- All hires made by Tesla must receive CEO Elon Musk's approval, according to an email sent to Tesla recruiting employees in February.
- "All headcount requests from the business must get Elon approval," the email said. "Evidence of this sign off is required."
- The email also suggests that Tesla has introduced higher standards for hiring.
- Tesla declined to comment.
"All headcount requests from the business must get Elon approval," the email said. "Evidence of this sign off is required."
The email also suggests that Tesla has introduced higher standards for hiring.
"We will be instituting a more rigorous process around requisitions and offers to help manage headcount across the business," the email said, adding that Musk would begin receiving a daily report about recruiting.
Tesla declined to comment.
Tesla has undergone multiple rounds of layoffs in the past year. The automaker followed a 9 percent workforce reduction in June with a 7 percent cut in January and what CNBC reported was an 8 percent layoff in March. (A Tesla representative told Business Insider the figure reported by CNBC was incorrect, but it did not specify the size of the reduction.) Electrek reported on Tuesday that Tesla had laid off half of its recruiting division.
Musk suggested in a June email to employees that the automaker would never again have to initiate another round of layoffs.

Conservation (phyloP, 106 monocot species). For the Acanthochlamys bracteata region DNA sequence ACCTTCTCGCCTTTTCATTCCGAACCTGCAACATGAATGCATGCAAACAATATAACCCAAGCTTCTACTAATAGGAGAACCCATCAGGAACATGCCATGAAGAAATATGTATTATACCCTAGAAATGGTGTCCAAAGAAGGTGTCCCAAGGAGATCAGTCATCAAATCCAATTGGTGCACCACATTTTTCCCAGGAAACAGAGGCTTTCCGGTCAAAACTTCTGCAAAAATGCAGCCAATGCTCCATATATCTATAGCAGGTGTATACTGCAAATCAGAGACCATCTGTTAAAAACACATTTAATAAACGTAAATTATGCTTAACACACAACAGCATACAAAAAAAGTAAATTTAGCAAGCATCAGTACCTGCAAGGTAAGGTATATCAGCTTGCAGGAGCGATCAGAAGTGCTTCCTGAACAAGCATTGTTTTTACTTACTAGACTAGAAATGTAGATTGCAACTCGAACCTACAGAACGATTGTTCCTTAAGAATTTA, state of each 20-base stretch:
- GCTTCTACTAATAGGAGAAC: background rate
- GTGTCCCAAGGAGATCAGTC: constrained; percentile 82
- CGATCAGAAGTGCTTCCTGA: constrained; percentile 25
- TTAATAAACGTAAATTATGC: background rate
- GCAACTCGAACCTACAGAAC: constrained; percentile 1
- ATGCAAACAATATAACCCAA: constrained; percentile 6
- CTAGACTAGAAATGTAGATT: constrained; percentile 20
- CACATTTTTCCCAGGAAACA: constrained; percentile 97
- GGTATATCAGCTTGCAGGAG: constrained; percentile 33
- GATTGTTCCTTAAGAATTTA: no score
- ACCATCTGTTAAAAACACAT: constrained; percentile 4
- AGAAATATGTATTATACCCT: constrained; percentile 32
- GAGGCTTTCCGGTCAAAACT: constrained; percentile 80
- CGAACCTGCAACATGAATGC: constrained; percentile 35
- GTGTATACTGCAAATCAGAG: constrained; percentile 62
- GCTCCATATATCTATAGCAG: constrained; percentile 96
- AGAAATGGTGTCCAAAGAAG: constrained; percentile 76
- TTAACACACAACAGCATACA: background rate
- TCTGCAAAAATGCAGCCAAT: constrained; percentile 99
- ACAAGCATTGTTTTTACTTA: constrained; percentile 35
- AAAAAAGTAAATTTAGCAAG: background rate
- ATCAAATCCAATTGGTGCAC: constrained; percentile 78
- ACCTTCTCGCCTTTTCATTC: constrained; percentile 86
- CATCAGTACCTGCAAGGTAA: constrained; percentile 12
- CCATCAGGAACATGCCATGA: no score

"I also want to emphasize that we are making this hard decision now so that we never have to do this again," Musk said at the time.
The layoffs have accompanied Tesla's efforts to become consistently profitable while lowering the prices of its vehicles. The automaker recently reported its first consecutive profitable quarters, though Musk has said he does not expect Tesla to be profitable in the first quarter of this year. At the end of February, the automaker announced a long-awaited price cut to $35,000 for its Model 3 sedan as well as price reductions for its Model S sedan and Model X SUV. The price cuts averaged 6 percent across vehicles.
The price reductions were offset in part when Tesla said on Sunday that it would raise by 3 percent the prices for all vehicles aside from the $35,000 base version of the Model 3. The price increase accompanied a reversal of the automaker's decision to close or repurpose all of its retail stores in an effort to shift sales online and cut costs.
Tesla said in a February regulatory filing that it had 48,817 full-time employees at the end of 2018. A Tesla representative said the automaker had more than 40,000 full-time employees as of the week of March 4.